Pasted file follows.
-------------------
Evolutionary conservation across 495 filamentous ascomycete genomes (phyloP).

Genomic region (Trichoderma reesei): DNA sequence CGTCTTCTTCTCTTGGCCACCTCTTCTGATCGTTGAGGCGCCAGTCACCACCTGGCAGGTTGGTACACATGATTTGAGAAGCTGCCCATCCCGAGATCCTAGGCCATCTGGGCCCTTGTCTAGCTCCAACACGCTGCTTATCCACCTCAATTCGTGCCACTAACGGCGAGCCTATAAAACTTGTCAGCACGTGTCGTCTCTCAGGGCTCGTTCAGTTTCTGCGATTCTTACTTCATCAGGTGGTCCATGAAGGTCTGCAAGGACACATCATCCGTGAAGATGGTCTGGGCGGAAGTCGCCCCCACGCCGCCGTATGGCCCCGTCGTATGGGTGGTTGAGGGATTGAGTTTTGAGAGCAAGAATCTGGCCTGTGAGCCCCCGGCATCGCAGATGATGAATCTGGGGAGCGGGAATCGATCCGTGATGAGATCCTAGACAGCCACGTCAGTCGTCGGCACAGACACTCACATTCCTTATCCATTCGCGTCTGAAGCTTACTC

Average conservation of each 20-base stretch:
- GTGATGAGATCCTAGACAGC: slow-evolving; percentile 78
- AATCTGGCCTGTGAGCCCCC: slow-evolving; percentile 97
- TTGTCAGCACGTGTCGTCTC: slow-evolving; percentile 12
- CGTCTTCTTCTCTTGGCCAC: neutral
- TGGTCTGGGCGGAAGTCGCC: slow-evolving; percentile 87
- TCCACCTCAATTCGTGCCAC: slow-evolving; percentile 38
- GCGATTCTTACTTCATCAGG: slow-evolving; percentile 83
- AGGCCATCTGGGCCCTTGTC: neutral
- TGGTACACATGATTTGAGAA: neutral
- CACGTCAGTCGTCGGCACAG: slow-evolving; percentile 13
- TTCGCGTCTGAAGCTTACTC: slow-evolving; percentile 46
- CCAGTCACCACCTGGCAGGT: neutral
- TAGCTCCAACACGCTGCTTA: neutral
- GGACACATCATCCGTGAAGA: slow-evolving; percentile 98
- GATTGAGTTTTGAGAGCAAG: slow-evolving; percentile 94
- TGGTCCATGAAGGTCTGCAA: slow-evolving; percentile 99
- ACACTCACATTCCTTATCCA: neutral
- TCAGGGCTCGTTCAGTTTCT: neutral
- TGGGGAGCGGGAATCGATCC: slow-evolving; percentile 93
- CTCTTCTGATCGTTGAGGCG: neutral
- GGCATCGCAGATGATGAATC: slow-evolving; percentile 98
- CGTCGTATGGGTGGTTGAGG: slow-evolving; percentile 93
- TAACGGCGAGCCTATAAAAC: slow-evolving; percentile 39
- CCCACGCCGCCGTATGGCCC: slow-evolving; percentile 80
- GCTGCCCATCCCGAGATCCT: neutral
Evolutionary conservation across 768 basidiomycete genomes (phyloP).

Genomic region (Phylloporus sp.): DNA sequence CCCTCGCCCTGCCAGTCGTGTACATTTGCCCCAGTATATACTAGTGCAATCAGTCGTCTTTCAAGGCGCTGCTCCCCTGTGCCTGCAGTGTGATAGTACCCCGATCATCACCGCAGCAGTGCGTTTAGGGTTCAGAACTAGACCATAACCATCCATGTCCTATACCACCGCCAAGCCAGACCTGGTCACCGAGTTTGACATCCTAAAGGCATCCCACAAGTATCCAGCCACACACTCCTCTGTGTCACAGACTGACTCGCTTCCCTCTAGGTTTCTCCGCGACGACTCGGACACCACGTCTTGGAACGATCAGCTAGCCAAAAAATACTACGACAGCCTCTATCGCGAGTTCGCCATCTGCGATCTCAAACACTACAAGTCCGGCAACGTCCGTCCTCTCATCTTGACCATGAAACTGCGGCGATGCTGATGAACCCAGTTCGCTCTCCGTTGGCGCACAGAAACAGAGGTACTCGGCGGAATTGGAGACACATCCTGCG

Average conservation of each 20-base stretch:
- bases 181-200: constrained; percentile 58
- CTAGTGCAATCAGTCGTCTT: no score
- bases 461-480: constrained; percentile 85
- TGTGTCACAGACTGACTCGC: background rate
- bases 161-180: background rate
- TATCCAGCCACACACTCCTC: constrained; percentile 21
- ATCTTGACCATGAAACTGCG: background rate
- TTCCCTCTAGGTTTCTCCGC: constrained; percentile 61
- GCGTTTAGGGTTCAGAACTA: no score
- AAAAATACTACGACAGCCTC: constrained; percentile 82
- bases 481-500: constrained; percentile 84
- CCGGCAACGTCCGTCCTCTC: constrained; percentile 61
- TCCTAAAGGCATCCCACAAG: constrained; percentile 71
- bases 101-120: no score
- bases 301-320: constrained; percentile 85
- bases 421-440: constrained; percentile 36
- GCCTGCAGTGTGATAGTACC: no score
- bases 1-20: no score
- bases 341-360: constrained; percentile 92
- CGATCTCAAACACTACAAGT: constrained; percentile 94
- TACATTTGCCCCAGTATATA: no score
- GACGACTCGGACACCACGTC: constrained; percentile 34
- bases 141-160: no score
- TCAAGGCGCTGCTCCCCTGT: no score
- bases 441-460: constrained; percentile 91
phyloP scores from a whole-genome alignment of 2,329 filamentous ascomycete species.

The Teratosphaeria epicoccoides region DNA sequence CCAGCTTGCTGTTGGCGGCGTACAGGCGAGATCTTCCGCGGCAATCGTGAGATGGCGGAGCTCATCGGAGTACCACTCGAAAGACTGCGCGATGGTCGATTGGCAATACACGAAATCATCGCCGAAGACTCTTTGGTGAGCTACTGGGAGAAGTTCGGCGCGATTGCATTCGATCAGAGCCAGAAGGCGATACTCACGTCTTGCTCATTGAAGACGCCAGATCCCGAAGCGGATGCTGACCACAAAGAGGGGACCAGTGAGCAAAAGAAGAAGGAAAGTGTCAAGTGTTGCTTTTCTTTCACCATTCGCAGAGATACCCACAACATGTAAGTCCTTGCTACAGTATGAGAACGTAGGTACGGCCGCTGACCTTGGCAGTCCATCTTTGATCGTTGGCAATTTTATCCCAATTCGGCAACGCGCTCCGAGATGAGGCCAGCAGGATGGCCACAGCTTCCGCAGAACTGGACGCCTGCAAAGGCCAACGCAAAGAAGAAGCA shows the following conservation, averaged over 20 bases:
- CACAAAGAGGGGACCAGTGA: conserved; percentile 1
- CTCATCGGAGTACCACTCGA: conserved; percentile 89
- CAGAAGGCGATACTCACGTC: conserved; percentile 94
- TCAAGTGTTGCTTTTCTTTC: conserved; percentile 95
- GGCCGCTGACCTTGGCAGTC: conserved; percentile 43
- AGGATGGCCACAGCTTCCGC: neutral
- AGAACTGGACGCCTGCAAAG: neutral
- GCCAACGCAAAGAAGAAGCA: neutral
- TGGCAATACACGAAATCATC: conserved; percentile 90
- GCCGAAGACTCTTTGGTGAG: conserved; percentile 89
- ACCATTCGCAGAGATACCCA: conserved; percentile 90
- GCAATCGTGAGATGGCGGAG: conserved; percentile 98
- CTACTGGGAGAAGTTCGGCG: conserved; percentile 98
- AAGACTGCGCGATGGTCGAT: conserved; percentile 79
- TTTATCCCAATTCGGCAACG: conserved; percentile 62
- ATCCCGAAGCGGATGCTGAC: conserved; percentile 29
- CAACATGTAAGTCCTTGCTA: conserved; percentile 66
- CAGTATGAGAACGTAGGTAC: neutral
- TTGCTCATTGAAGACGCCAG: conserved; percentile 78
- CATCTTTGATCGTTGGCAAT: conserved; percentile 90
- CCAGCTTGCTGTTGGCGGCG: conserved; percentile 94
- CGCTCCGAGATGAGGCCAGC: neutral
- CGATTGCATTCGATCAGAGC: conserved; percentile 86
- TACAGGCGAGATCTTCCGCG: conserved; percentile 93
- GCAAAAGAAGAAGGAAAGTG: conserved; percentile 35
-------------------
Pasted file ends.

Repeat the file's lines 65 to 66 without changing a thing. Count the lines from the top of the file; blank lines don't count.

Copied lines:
- AGAACTGGACGCCTGCAAAG: neutral
- GCCAACGCAAAGAAGAAGCA: neutral